Newspaper Archive of
Pahrump Mirror
Pahrump, Nevada
November 27, 1997     Pahrump Mirror
PAGE 1     (1 of 28 available)        PREVIOUS     NEXT      Full Size Image
PAGE 1     (1 of 28 available)        PREVIOUS     NEXT      Full Size Image
November 27, 1997

Newspaper Archive of Pahrump Mirror produced by SmallTownPapers, Inc.
Website © 2022. All content copyrighted. Copyright Information.     Terms Of Use.     Request Content Removal.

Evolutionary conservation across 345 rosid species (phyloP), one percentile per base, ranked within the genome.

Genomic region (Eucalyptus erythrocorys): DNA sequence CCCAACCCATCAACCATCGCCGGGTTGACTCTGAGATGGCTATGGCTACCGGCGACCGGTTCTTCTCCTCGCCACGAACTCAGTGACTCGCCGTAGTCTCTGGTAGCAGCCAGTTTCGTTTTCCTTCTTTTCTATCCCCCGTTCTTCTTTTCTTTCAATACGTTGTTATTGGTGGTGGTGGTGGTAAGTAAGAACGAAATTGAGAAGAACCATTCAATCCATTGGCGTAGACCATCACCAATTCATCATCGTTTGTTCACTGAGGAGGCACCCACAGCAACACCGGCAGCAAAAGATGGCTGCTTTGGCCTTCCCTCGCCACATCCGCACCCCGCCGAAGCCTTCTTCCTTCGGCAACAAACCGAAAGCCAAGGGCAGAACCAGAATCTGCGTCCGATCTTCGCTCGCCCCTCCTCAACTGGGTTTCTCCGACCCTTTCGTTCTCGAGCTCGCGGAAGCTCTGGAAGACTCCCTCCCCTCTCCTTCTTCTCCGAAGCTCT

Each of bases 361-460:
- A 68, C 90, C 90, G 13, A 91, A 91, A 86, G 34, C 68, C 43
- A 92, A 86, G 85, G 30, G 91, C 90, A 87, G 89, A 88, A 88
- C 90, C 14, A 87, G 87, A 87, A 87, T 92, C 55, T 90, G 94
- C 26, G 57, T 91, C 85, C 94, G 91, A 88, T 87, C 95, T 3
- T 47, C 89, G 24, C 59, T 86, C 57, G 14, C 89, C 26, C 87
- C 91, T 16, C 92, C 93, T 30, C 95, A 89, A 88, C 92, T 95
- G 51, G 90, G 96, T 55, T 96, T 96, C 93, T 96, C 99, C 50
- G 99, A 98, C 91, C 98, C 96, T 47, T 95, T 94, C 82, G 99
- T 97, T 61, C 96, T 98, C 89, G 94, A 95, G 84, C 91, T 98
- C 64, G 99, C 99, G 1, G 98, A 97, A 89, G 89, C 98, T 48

t Nevada Bell explains phone service disruption NCRH employees implicated in neglect case According to Nye County Sheriff Wade Lieseke, the Attorney General's office issued a warrant for an individual and served it at around 11:00 a.m. Tuesday. The subject apprehended was described as a female with the last name of Paul. Nye County Detention Center would not release the subject's fh'st name. "From what I understand, it involved the alleged abuse of an elderly patient," Lieseke said. The PVGazette contacted the hospital and spoke with Interim Administrator Bill Welch. He said that he was re- quested by the Attorney General's Office not to speak about the events that took place for at least five days. "I usually try to cooperate with the newspapers, but this time, rve been asked not to comment. We are working closely with the Attorney General's Office in this matter." The PVGazette will be looking into this matter and will update the situation as it occurs. The Attorney General's Office is expected to issued a statement sometime next week. by Andy. Holtmann PVG Staff. Several employees of the Nye County Regional Hospital in Tonopah are under scrutiny by the state Attorney General's Office after an investigation and apparent arrest on Tuesday, November 25. There are unconfu'med reports from the Attorney General's Office that at least one and possibly as many as three employees of the hospital were under criminal investigation as of late Tuesday night. The one alleged arrest involved what was said to be a female employee of the hospital. Sources close to the PVGazette indicated that two charges were filed; criminal ne- glect of a patient and abuse, neglect and exploitation of patients. The Attorney General's Office did confu'm that criminal complaints were filed with the Medicaid Fraud unit and that Timothy Terry was in charge of the investigation. Neither Terry or Medicaid attorney Mark Kemberling were available for comment. by Andy Holtmann PVG Staff Roughly 650 Pahrump residents were without phone ser- vice for part of last week. According to Nevada Bell represen- tatives though, this outage was no accident. The disconnection was part of Nevada Bell's plan to bring advanced communication technology to the Pahrump area. At midnight on Saturday, November 15 the phone company switched to a Digital Multi-plexing System (DMS). This new system allows for digital and fiber optic technology to be used in association with communications. In order to complete the switch, Nevada Bell had to transfer equipment to a new facility on the corner of Wilson and Blagg Roads. The switch caused phone disconnections to several customers, mostly on the west end of town. So what does this switch mean to Nevada Bell customers in Pahrump? According to John Hull, director of external affairs for Nevada Bell, phone and intcrnct users will have many more options and special features to choose from. Some of them include caller ID, automatic cail return, repeat dialing, select call forwarding and fast track internet access lines. "I think users will find that despite the inconvenience, there is a lot of benefit to the new system," Hull said. "Pahrump is one of our larger service areas and we wanted to make sum that we arc providing the most up:to-date ice as ible," During the outage, Nevada Bell offered its customers free local calls from eight pay phones at the Smith's shopping center at 601 South Highway 160. Those affected by the outage will also be credited their monthly recurring charges for November. According to Nevada Bell spokeswoman Maria Chacon, all service was restored to their customers by 1:00 p.m. Saturday, November 22. Nevada Bell said that there were few com- plaints and the switch was completed without many residents even knowing about it. "The change gives Pahrump the full range of custom calling features available," Chacon said. "From now on, basically , what any metropolitan city can get, so can Pahrump." Not everyone though was as pleased with the change as Nevada Bell representatives. Kenneth Jennings said he wasn't thrilled about his week long disconnection from the outside world. "I was pretty disappointed when I picked up the phone to make my weekly call to my son in Michigan and found that I had no service," he sai& "I know that it will benefit in the long run but in the meantime, some of us have to suffer." Nevada Bell said they are committed to their customers and that this was a necessary inconvenience that would ultimately offer convenience. "No one wants to he without phone service and we regret this inconvenience to our customers," said Dick Bostdorff, vice president and general manager of Nevada Bell. "It's important that our customers know we'U go the extra mile for them. We are committed to providing our customers with the highest quality of service, whatever the circumstance. The Nice wo z00.o Rvorg00. All the Amenities lhughty lho Nov. & Nov. |pro - I,[idn00t